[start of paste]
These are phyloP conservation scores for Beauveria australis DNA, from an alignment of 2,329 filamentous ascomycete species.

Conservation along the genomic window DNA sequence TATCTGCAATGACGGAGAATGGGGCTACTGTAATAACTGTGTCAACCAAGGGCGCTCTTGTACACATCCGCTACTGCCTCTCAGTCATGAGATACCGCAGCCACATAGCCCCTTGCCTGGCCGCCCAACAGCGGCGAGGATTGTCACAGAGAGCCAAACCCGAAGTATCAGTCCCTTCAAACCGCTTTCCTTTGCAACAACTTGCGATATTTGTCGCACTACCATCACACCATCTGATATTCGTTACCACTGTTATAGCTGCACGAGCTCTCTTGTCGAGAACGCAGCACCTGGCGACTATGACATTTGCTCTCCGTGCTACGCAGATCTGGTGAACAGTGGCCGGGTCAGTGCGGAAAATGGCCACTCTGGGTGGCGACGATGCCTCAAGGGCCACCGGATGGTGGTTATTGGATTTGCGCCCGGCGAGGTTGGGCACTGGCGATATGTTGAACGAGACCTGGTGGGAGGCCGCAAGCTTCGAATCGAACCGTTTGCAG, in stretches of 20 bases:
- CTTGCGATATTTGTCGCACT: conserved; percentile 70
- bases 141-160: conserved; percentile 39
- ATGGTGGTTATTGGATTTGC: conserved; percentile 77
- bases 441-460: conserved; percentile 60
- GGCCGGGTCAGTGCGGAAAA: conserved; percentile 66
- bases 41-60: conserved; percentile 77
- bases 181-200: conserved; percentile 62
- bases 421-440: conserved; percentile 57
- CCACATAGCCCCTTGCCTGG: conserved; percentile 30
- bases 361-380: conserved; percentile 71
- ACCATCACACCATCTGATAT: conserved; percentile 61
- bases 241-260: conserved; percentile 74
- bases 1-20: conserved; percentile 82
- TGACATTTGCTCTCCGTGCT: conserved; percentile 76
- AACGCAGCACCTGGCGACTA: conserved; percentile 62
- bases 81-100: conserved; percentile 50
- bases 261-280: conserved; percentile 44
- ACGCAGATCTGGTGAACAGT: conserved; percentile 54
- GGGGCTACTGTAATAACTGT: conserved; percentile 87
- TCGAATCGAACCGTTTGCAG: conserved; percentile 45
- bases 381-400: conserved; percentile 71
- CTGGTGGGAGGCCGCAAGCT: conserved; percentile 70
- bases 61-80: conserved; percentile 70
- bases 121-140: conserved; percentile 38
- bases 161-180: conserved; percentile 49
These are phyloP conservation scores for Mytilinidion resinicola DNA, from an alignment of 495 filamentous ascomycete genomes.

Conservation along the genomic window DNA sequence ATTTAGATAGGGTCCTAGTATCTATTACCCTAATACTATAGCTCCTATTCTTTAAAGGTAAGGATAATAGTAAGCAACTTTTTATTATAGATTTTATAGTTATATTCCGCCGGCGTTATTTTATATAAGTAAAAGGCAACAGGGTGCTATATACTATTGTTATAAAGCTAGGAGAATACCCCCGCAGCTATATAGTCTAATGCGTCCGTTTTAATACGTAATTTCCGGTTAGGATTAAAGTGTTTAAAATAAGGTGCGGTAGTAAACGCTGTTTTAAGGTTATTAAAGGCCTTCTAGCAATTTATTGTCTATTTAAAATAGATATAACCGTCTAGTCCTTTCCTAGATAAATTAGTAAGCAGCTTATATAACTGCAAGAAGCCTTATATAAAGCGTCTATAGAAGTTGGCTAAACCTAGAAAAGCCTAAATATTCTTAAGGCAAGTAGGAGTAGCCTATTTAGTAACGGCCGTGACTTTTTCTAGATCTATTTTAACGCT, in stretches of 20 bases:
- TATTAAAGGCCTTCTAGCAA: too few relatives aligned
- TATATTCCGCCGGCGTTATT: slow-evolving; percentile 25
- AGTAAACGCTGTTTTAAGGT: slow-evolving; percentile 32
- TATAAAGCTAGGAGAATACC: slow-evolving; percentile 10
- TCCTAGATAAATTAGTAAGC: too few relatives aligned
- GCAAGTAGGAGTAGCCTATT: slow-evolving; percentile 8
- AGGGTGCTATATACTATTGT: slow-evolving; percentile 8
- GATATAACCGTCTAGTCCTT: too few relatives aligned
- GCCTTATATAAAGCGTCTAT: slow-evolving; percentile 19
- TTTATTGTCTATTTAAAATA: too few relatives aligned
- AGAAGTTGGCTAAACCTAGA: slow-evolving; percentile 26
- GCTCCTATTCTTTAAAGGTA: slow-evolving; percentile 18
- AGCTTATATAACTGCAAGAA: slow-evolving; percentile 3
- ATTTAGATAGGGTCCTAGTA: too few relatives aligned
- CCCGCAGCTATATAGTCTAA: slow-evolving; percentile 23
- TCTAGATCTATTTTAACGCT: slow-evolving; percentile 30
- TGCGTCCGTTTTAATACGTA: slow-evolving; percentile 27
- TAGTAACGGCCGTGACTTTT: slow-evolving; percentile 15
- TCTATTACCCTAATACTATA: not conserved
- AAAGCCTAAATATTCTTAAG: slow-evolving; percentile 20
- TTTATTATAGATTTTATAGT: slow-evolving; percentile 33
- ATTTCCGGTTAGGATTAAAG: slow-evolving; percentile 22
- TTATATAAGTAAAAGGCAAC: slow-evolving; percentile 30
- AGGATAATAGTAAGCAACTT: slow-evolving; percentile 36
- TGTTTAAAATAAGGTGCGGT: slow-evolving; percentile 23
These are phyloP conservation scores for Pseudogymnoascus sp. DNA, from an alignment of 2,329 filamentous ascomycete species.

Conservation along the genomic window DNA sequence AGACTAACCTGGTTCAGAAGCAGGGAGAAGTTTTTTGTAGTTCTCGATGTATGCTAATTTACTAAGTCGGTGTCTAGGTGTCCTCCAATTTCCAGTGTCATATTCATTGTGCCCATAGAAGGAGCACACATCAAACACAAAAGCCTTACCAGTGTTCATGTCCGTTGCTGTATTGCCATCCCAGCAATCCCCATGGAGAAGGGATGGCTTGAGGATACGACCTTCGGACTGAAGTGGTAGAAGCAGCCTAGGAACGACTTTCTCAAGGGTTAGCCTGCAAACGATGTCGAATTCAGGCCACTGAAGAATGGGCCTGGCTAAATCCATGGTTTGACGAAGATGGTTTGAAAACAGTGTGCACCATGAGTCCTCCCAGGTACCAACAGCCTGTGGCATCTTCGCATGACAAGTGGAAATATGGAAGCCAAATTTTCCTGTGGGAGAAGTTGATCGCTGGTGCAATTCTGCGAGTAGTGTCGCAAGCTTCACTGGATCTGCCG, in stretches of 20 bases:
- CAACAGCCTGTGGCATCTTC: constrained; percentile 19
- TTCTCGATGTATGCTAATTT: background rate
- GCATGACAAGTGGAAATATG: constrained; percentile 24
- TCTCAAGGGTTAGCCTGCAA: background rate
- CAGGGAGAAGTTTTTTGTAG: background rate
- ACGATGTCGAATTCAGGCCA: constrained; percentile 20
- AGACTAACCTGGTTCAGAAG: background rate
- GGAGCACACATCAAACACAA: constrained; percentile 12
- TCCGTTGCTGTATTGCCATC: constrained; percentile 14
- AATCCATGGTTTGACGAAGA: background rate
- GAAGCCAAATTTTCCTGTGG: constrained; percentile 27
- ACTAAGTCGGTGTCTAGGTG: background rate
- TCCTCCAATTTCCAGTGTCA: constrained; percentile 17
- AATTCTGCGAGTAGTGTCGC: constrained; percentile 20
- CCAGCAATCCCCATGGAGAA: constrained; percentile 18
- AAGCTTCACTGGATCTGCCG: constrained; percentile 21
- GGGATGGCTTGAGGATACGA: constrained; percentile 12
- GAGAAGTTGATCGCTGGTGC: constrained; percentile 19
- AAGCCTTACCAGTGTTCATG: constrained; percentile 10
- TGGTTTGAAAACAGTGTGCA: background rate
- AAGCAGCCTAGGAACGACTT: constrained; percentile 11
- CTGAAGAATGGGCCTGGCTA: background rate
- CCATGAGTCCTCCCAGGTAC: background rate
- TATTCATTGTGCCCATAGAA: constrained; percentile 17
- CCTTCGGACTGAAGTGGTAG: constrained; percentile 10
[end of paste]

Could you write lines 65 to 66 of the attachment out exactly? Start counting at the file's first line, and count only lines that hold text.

- TCCGTTGCTGTATTGCCATC: constrained; percentile 14
- AATCCATGGTTTGACGAAGA: background rate